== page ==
• Shinra - October 5, 2011 6:37 p.m.

    Well, I can't be sure of this and don't have proofs or anything. However, I do claim (and used to) that I was the first boy in Greenland who got his hands on Pokémon. Came back from a vacation in Denmark with a two VHS with them (Lt. Surge and Raichu FTW!). Got hooked, got the games and before you knew of it, everyone had the games and the card games. (not to mention the Danish voice-acting for Pokémon is some of the best they've ever done in that lil' country)
  • 4fromK - October 2, 2011 8:05 p.m.

    OHOHOHOHO YOU WOULD WTIRE ABOUT POCKET MONSTERS. DIRTY OLD MAN CUNDY HAS GOT A POCKET MONSTER FOR YA
  • 4fromK - October 2, 2011 8:11 p.m.

    OHOHO DIDNT FINISH THE ARTICLE TO SEE YOU EVEN SLIPPED A BIT OF THE OLD DOWNSTAIRS PIKACHU KEBAB IN THERE.
  • Super Barn Owl - October 2, 2011 9:33 a.m.

    It's strange! I've been playing red for years, and no matter where I go I cannot find a sandshrew! Ts really taking the fun out of the game for me. Might move onto a new game soon.
  • Raheria - October 1, 2011 1:02 p.m.

    Blue is still, and always will be (I'd imagine) my favourite Pokemon game. I think I got up to 130-something Pokemon and stopped; it'd be nice to play it again...
  • Bubbagoof - October 31, 2011 9:31 p.m.

    I got up to about the same and to this day it still bugs me that I never finished catching all of them...
  • RonnyLive19881 - October 1, 2011 8:26 a.m.

    OMG is that kid crawling up Pikachu's vag?
  • MCN2011 - September 30, 2011 9:37 a.m.

    Christmas 1998, I got Pokemon Red and a Game Boy Color. My brother got Pokemon Blue and my old Game Boy Classic. We got a link cable, and we then dedicated our lives to Pokemon and catching and trading our way to 150 each.
  • FemJesse - September 29, 2011 8:53 p.m.

    I feel like the game came at a perfect time to ignite the RPG genre and truly push it to the mainstream. EVERYBODY played pokemon. My tough guy friend from study hall was planning on joining the Navy after high school, so I gave him my copy of Blue and one of my many GB Fats (I was since using GB Color/Pocket and silver/gold). He was instantly hooked, proving it doesn't matter what age you start, if you pick it up and give it a chance it will grow on you. I imagine he took his Pokemon with him on wonderful Naval adventures.
  • Ariaka - September 29, 2011 7:54 p.m.

    I started off with Blue back when I was a kid, and sister got Red later. Good times =) I think my first introduction was at a friend of my mom's house-- they had just come back from Japan, and they had a tape playing Pocket Monsters (I think it was Mystery of Mount Moon) playing on the TV. Later, we saw the anime (we caught the St. Anne episode during its pilot! XD) and then I got hooked onto getting the game... What was also awesome is that I met a very small group in Middle School who all had a Gameboy and wanted to battle and trade during lunch. I met a friend this way and we still keep in touch now. I also remember how gullible some of us had to be to fall for the Pokegod rumors. Anyone remember that? Or Mew and the truck? XD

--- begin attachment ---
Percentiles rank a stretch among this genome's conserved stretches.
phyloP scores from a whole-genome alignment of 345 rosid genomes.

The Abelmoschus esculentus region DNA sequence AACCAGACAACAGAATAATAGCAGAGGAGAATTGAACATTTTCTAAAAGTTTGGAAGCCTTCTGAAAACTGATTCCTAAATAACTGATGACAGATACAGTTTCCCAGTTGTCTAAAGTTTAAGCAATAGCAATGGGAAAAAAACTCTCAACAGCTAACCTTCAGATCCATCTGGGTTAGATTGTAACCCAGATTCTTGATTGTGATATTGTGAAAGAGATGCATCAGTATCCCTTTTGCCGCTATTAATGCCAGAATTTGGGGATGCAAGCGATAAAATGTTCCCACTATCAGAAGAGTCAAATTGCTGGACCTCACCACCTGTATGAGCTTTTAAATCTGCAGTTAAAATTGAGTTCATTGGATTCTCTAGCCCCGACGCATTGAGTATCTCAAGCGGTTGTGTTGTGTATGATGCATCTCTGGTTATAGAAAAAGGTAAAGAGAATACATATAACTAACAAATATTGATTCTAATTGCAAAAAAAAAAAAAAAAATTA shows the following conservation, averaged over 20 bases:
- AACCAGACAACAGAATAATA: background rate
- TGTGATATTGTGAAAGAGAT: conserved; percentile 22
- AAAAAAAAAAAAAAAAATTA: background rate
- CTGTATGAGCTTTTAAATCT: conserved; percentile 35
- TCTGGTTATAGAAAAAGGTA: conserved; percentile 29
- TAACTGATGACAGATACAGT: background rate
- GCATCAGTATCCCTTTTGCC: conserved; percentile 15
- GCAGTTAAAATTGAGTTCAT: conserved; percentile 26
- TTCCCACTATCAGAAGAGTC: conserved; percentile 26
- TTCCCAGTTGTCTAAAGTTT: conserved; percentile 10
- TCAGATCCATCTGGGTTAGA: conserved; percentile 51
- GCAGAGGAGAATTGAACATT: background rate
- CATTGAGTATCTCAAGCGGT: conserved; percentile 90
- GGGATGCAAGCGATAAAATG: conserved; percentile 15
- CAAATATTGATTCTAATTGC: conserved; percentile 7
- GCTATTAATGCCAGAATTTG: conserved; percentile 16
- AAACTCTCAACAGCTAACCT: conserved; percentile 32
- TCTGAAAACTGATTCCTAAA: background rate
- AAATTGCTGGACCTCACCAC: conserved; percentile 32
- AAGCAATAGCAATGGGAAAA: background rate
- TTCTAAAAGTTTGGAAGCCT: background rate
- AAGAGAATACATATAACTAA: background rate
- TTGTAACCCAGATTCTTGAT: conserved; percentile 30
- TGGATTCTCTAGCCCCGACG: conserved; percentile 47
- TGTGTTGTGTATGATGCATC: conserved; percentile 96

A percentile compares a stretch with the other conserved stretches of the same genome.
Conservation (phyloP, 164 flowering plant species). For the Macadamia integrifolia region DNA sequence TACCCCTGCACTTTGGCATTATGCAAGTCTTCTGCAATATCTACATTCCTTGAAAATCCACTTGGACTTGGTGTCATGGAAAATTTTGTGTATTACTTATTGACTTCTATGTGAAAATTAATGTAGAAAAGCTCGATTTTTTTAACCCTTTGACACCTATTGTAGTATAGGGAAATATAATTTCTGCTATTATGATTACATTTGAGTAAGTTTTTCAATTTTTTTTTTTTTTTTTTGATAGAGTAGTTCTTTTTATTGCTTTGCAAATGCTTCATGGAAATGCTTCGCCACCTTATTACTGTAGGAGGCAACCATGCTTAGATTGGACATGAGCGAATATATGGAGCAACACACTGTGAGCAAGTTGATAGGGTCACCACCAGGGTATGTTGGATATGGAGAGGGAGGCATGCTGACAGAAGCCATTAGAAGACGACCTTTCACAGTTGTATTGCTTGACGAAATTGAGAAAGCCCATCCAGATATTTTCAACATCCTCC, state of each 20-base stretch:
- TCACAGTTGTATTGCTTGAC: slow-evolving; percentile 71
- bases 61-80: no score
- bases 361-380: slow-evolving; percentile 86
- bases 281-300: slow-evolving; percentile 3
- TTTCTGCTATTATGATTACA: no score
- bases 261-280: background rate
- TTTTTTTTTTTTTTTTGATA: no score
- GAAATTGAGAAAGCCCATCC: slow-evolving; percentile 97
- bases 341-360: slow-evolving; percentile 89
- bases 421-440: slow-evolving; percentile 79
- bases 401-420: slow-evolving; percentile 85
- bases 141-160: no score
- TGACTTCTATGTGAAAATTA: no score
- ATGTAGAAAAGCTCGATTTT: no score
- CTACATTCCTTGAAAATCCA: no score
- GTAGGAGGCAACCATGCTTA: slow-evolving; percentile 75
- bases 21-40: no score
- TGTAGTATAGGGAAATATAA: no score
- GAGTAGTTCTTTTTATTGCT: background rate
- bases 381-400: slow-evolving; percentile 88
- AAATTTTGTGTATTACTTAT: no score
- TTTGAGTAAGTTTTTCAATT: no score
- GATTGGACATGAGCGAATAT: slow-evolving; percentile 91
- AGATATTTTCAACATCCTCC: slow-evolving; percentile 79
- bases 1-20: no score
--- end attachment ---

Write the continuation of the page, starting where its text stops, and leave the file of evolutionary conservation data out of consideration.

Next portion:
• Shinra - October 5, 2011 6:34 p.m.

    Mew and the truck, I think that thing went all over the world. It certainly got as far as to Greenland (also, damn thing didn't work...).
  • masterjoe123 - September 29, 2011 6:15 p.m.

    Love for the classics. Sigh. I miss my copy of Red.
  • AuthorityFigure - September 29, 2011 5:55 p.m.

    Everyone already appreciates this game - it seems like a waste of an article to focus on a game so prominent in everyone's mind and experience. It's like: "Classic Game Appreciation: Super Mario Bros."
  • Matt Cundy - September 30, 2011 5:15 a.m.

    Don't worry. We'll still be appreciating classics that are under-appreciated. But it's inevitable that we'll cover some of the most celebrated classics along the way as well.
  • The_Ouroboros - September 30, 2011 7:54 a.m.

    What an odd and improper complaint. This walk down memory lane reminded me of a much easier time in life and an every now-and-then remembrance of it is well appreciated and embraced. This is like complaining that they play the national anthem during the Superbowl because we've all heard it before. Also - recaptcha... None of those are words!
  • RandomIdoit - September 29, 2011 4:25 p.m.

    ahh...the originals. I remember them well. I was only six when I first saw them, and originally I wasn't even interested, this changed, however, when I saw someone else in the daycare (that was ironically in the college that my mom went to) playing the game, I begged my parents for red version (I still loved dragons at that early age) and eventually, on my birthday (my 7th birthday) I got all three original versions! so, it's not normal to find a mew in the grassy area next to nugget bridge then? (just kidding! I used a gameshark, but I did train that mew myself from lvl. 10)
  • Katlu - September 29, 2011 3:38 p.m.

    *nostalgic tear* Pokemon Red is where it all started with me. I still keep it with me in my desk's drawer.
  • ShowMeYourKitties - September 29, 2011 2:02 p.m.

    Nostalgia button pressed. This was one of the first video games I ever played. I kinda miss my first Blastoise...
  • badgraphix1 - September 29, 2011 1:31 p.m.

    The Pikachu cosplayer on the right is HOT.

Showing 1-20 of 44 comments